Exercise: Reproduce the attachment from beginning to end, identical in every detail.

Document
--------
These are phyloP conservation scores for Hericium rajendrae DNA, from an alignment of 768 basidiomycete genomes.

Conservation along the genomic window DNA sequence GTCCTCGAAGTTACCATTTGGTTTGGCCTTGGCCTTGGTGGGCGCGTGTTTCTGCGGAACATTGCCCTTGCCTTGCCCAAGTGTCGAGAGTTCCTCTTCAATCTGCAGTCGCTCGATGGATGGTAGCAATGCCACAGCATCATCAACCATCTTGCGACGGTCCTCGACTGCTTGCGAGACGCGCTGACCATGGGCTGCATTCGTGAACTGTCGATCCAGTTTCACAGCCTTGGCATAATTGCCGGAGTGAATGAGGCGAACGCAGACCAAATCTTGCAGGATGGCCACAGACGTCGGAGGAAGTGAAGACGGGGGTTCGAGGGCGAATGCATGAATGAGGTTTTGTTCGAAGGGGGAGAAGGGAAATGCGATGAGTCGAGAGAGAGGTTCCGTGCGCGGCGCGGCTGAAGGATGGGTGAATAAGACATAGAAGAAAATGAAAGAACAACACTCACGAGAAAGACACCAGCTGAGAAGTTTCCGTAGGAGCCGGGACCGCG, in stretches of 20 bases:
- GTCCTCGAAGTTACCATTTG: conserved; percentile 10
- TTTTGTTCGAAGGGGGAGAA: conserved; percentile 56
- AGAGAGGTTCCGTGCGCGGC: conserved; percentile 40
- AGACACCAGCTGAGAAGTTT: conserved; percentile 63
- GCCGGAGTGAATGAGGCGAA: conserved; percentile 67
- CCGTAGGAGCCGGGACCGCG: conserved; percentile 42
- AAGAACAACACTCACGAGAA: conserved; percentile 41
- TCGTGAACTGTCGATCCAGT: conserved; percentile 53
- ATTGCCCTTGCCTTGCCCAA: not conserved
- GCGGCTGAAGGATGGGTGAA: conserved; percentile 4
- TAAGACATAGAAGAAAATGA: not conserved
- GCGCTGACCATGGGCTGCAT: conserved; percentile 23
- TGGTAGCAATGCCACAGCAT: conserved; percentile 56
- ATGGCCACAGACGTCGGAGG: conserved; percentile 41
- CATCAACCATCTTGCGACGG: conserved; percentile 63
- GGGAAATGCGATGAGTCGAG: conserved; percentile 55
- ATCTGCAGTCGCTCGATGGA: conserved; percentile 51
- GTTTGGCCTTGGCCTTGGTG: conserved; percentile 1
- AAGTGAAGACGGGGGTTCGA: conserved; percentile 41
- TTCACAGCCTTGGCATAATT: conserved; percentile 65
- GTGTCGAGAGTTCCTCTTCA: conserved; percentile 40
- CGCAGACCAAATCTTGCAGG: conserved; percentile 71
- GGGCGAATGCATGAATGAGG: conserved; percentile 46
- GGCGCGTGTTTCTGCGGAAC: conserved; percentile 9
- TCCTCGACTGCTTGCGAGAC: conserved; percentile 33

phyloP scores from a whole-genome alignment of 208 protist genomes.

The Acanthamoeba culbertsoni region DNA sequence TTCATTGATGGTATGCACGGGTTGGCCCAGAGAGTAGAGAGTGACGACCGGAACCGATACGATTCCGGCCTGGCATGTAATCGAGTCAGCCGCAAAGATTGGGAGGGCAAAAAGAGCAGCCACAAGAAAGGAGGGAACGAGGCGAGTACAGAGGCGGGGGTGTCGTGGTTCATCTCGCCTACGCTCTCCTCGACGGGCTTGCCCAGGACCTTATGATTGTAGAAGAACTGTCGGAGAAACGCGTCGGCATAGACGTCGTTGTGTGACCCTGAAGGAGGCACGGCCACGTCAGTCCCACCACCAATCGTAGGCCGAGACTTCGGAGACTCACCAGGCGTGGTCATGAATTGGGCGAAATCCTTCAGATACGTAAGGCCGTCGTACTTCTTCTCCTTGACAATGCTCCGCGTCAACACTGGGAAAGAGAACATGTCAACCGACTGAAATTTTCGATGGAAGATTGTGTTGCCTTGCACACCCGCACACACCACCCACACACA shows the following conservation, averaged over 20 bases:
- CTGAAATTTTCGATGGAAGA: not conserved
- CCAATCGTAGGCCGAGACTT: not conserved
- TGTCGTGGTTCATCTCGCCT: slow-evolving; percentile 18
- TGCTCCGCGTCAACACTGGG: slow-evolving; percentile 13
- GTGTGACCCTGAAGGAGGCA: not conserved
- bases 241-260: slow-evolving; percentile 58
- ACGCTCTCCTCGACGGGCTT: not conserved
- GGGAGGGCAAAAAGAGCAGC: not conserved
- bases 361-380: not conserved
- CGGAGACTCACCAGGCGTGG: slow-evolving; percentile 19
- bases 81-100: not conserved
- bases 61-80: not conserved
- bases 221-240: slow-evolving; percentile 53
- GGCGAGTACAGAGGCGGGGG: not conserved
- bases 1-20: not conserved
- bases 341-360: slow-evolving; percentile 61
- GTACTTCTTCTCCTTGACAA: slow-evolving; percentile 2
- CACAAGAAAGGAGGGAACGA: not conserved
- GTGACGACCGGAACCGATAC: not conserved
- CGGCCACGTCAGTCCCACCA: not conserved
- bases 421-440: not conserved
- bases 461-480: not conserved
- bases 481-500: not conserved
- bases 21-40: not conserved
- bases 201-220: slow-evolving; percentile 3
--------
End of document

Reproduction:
These are phyloP conservation scores for Hericium rajendrae DNA, from an alignment of 768 basidiomycete genomes.

Conservation along the genomic window DNA sequence GTCCTCGAAGTTACCATTTGGTTTGGCCTTGGCCTTGGTGGGCGCGTGTTTCTGCGGAACATTGCCCTTGCCTTGCCCAAGTGTCGAGAGTTCCTCTTCAATCTGCAGTCGCTCGATGGATGGTAGCAATGCCACAGCATCATCAACCATCTTGCGACGGTCCTCGACTGCTTGCGAGACGCGCTGACCATGGGCTGCATTCGTGAACTGTCGATCCAGTTTCACAGCCTTGGCATAATTGCCGGAGTGAATGAGGCGAACGCAGACCAAATCTTGCAGGATGGCCACAGACGTCGGAGGAAGTGAAGACGGGGGTTCGAGGGCGAATGCATGAATGAGGTTTTGTTCGAAGGGGGAGAAGGGAAATGCGATGAGTCGAGAGAGAGGTTCCGTGCGCGGCGCGGCTGAAGGATGGGTGAATAAGACATAGAAGAAAATGAAAGAACAACACTCACGAGAAAGACACCAGCTGAGAAGTTTCCGTAGGAGCCGGGACCGCG, in stretches of 20 bases:
- GTCCTCGAAGTTACCATTTG: conserved; percentile 10
- TTTTGTTCGAAGGGGGAGAA: conserved; percentile 56
- AGAGAGGTTCCGTGCGCGGC: conserved; percentile 40
- AGACACCAGCTGAGAAGTTT: conserved; percentile 63
- GCCGGAGTGAATGAGGCGAA: conserved; percentile 67
- CCGTAGGAGCCGGGACCGCG: conserved; percentile 42
- AAGAACAACACTCACGAGAA: conserved; percentile 41
- TCGTGAACTGTCGATCCAGT: conserved; percentile 53
- ATTGCCCTTGCCTTGCCCAA: not conserved
- GCGGCTGAAGGATGGGTGAA: conserved; percentile 4
- TAAGACATAGAAGAAAATGA: not conserved
- GCGCTGACCATGGGCTGCAT: conserved; percentile 23
- TGGTAGCAATGCCACAGCAT: conserved; percentile 56
- ATGGCCACAGACGTCGGAGG: conserved; percentile 41
- CATCAACCATCTTGCGACGG: conserved; percentile 63
- GGGAAATGCGATGAGTCGAG: conserved; percentile 55
- ATCTGCAGTCGCTCGATGGA: conserved; percentile 51
- GTTTGGCCTTGGCCTTGGTG: conserved; percentile 1
- AAGTGAAGACGGGGGTTCGA: conserved; percentile 41
- TTCACAGCCTTGGCATAATT: conserved; percentile 65
- GTGTCGAGAGTTCCTCTTCA: conserved; percentile 40
- CGCAGACCAAATCTTGCAGG: conserved; percentile 71
- GGGCGAATGCATGAATGAGG: conserved; percentile 46
- GGCGCGTGTTTCTGCGGAAC: conserved; percentile 9
- TCCTCGACTGCTTGCGAGAC: conserved; percentile 33

phyloP scores from a whole-genome alignment of 208 protist genomes.

The Acanthamoeba culbertsoni region DNA sequence TTCATTGATGGTATGCACGGGTTGGCCCAGAGAGTAGAGAGTGACGACCGGAACCGATACGATTCCGGCCTGGCATGTAATCGAGTCAGCCGCAAAGATTGGGAGGGCAAAAAGAGCAGCCACAAGAAAGGAGGGAACGAGGCGAGTACAGAGGCGGGGGTGTCGTGGTTCATCTCGCCTACGCTCTCCTCGACGGGCTTGCCCAGGACCTTATGATTGTAGAAGAACTGTCGGAGAAACGCGTCGGCATAGACGTCGTTGTGTGACCCTGAAGGAGGCACGGCCACGTCAGTCCCACCACCAATCGTAGGCCGAGACTTCGGAGACTCACCAGGCGTGGTCATGAATTGGGCGAAATCCTTCAGATACGTAAGGCCGTCGTACTTCTTCTCCTTGACAATGCTCCGCGTCAACACTGGGAAAGAGAACATGTCAACCGACTGAAATTTTCGATGGAAGATTGTGTTGCCTTGCACACCCGCACACACCACCCACACACA shows the following conservation, averaged over 20 bases:
- CTGAAATTTTCGATGGAAGA: not conserved
- CCAATCGTAGGCCGAGACTT: not conserved
- TGTCGTGGTTCATCTCGCCT: slow-evolving; percentile 18
- TGCTCCGCGTCAACACTGGG: slow-evolving; percentile 13
- GTGTGACCCTGAAGGAGGCA: not conserved
- bases 241-260: slow-evolving; percentile 58
- ACGCTCTCCTCGACGGGCTT: not conserved
- GGGAGGGCAAAAAGAGCAGC: not conserved
- bases 361-380: not conserved
- CGGAGACTCACCAGGCGTGG: slow-evolving; percentile 19
- bases 81-100: not conserved
- bases 61-80: not conserved
- bases 221-240: slow-evolving; percentile 53
- GGCGAGTACAGAGGCGGGGG: not conserved
- bases 1-20: not conserved
- bases 341-360: slow-evolving; percentile 61
- GTACTTCTTCTCCTTGACAA: slow-evolving; percentile 2
- CACAAGAAAGGAGGGAACGA: not conserved
- GTGACGACCGGAACCGATAC: not conserved
- CGGCCACGTCAGTCCCACCA: not conserved
- bases 421-440: not conserved
- bases 461-480: not conserved
- bases 481-500: not conserved
- bases 21-40: not conserved
- bases 201-220: slow-evolving; percentile 3